"The Proof" is a brilliant 45-minute film by director Simon Singh and writer and producer John Lynch made originally for the BBC and titled originally simply, "Fermat's Last Theorem", and thanks to Google Video (and with a hat-tip to 3 Quarks Daily for the reminder) we can present the video of the full BBC film below (no video of the NOVA edition exists on the Web).
It must be in the air or in the water, so to speak. How else to explain the recent outbreak of articles and blog posts yet once again pimping the perfectly absurd and pernicious notion that classical music and pop music (by which we mean music of all pop-culture genres) are of equal value or worth; or expressed more generally, that the artifacts of pop culture are of equal value or worth as those of high culture (so called to distinguish it from the pop sort). That must mean it's time to once again call attention to our 2006 S&F reprint of a piece we wrote in 2003 titled, "A Call For A Return To Hierarchal Sobriety", the link to which S&F entry is now up on our right sidebar as our new Featured Past Post.
Metaphorically speaking (and once one gets past technical considerations of craft, one can speak of the core matters of aesthetics in no other way), the singular principal hallmark of all artifacts of the realm of high culture is their perceived aspiration to transcendence; transcendence of the quotidian world of experience, of the culture within which they were produced, and even of their very selves as works of art. And that singular hallmark is what's singularly lacking in all the artifacts of the realm of popular culture, their singular principal hallmark being a perceived aspiration to the widely accessible here-and-now entertaining.
Please note, I did not say all the artifacts of the realm of high culture are transcendent. Clearly, only the greatest are. Rather, I said that, in themselves (as distinct from the conscious intentions of their creators), their hallmark characteristic is their perceived quality of aspiring to transcendence. That quality is unmistakable, and can be sensed almost palpably.... And the inherent property of such artifacts responsible for that perceived quality of aspiring to transcendence is that such works always harbor secrets which are given up only slowly and by repeated visits, and then only to the most searching and probing eye or ear, the greatest works seemingly having an almost limitless store which are never divulged entirely no matter how long and deep the searching and probing. There can be no meaningful aesthetic comparison between works that occupy such a realm with works that occupy a realm where their just as unmistakable and almost palpably sensed hallmark characteristic is their perceived quality of aspiring to the widely accessible here-and-now entertaining; works which by their very nature harbor no secrets, or harboring them, give them up almost at once. That last is, in fact, at the very heart of what makes such works "popular".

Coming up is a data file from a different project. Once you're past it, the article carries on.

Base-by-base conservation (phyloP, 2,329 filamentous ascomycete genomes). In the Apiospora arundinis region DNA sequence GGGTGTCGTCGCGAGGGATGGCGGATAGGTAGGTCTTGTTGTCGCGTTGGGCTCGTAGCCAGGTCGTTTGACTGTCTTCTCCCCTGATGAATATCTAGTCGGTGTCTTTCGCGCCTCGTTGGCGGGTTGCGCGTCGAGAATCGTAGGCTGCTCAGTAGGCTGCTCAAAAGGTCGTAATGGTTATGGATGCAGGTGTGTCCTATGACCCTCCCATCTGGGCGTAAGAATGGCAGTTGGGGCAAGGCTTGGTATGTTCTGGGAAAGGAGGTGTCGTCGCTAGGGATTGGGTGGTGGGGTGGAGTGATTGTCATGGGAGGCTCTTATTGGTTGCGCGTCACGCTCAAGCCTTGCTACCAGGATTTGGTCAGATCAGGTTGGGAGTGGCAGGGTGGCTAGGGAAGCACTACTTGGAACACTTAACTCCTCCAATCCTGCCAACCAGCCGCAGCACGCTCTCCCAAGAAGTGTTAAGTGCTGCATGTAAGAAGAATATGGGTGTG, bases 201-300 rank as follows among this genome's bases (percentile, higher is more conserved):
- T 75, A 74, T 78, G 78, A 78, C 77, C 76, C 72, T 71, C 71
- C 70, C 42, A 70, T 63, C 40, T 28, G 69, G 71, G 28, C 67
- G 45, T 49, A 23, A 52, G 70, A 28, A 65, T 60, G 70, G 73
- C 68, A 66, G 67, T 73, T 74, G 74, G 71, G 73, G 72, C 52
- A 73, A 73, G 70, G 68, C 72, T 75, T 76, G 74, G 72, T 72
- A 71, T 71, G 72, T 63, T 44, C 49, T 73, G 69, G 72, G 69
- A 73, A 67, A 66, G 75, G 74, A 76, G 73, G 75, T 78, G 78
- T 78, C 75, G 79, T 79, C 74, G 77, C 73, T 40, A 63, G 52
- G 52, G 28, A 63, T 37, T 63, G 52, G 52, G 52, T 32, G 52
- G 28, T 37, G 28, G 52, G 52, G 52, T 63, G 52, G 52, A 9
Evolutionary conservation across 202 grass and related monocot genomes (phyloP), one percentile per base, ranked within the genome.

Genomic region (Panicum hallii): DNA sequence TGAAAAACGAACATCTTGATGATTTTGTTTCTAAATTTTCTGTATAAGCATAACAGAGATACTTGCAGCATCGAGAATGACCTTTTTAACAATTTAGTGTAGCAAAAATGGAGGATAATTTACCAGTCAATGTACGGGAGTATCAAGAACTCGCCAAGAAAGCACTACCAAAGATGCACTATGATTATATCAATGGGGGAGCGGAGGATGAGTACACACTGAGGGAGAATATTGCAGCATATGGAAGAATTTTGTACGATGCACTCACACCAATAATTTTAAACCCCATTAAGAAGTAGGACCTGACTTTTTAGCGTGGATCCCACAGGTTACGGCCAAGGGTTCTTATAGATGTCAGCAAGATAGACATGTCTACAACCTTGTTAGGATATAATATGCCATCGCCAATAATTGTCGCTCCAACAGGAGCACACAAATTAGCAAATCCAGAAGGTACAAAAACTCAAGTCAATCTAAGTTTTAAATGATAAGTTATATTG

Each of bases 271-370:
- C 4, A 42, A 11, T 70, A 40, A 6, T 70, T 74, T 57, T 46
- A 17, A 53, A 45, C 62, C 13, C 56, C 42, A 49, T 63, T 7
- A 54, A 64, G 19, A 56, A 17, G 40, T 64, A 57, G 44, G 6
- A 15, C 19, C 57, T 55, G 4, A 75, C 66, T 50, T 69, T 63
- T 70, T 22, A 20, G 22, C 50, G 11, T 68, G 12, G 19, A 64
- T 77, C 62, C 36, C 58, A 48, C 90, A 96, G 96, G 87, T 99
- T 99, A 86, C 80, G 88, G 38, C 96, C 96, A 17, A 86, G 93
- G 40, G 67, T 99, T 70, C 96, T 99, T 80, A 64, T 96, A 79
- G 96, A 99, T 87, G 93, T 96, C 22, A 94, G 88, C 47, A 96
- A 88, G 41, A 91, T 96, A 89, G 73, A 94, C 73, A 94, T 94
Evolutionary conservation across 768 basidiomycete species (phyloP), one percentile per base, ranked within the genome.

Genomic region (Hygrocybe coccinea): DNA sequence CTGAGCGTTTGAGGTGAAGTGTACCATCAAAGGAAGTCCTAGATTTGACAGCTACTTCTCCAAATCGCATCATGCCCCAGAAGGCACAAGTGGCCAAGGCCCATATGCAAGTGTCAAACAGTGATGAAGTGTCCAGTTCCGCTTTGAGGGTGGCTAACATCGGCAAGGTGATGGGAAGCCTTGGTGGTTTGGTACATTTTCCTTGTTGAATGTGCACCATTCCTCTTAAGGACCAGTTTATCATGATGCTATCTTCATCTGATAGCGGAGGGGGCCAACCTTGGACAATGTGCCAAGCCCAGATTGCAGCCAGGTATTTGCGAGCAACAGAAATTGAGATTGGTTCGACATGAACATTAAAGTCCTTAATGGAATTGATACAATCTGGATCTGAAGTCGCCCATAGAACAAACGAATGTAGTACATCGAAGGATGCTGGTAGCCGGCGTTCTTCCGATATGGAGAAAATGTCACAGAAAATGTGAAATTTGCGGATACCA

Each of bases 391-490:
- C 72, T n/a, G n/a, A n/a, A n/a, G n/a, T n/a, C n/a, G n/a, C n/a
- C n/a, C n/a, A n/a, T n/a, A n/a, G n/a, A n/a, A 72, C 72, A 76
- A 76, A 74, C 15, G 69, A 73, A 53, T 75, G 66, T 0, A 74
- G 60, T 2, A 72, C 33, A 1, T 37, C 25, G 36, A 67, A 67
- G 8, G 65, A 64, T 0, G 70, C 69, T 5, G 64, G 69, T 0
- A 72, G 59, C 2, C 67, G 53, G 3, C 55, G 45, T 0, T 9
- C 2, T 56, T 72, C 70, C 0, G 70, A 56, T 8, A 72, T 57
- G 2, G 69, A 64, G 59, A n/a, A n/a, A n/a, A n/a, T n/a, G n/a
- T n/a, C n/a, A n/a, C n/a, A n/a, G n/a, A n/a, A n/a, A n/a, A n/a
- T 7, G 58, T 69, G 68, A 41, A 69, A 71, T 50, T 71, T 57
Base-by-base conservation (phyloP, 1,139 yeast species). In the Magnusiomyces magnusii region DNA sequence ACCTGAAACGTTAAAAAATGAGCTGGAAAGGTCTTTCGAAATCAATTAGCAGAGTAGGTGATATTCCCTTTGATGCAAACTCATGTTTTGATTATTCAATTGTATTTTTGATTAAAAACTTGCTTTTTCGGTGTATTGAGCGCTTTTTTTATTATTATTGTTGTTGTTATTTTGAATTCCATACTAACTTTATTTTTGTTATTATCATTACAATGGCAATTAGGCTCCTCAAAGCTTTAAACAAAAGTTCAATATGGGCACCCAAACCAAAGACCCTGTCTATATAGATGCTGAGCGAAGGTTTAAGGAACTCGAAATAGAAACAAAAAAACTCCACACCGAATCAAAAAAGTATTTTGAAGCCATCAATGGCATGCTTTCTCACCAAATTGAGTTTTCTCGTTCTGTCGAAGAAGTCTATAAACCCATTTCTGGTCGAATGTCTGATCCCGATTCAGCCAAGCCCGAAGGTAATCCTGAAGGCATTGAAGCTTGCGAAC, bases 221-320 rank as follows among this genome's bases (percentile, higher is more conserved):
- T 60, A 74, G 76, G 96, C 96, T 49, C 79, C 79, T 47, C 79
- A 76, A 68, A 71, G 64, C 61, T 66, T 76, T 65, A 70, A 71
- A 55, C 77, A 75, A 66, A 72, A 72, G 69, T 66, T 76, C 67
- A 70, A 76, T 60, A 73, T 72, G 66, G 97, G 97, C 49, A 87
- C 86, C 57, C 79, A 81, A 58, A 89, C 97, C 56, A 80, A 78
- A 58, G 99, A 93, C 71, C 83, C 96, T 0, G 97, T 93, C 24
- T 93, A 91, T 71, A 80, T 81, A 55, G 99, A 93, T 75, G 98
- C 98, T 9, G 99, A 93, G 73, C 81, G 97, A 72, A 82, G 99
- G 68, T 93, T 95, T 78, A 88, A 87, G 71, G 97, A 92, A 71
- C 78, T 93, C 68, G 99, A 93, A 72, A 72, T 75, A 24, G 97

The members of the Detroit Symphony Orchestra (those of them who remain, that is) have agreed to go back to work after being on strike for some twenty-two-plus weeks if management will agree to a binding-arbitration process before a specially selected three-judge panel. The Washington Post's Anne Midgette thinks it's too little, too late, and for the wrong reason. We agree. But having said that, we should also note we're in complete agreement with DSO members vis-à-vis the so-called "outreach" requirement management wants to force upon them. The value of the DSO to Detroit (and the world, for that matter) ought to be judged solely by their excellence as a performing group and NOT by any touchy-feely extracurricular activities such as community outreach. Individual DSO members or the orchestra as a group may engage in such activities at their own discretion, but not as contract-mandated forced labor.
Internationally famous architect (and well she should be) Zaha Hadid seems to have done it yet again. Designed and saw built a fabulously spectacular building, that is. Not in her adopted home country, England (she a native Iraqi), and not even in Europe, but in Guangzhou, China(!). And our calling the just opened Guangzhou Opera House fabulously spectacular is no gratuitous hyperbole. Judge for yourselves:
Story can be read here. More photographs can be seen here.
(All photographs by Dan Chung for the Guardian.)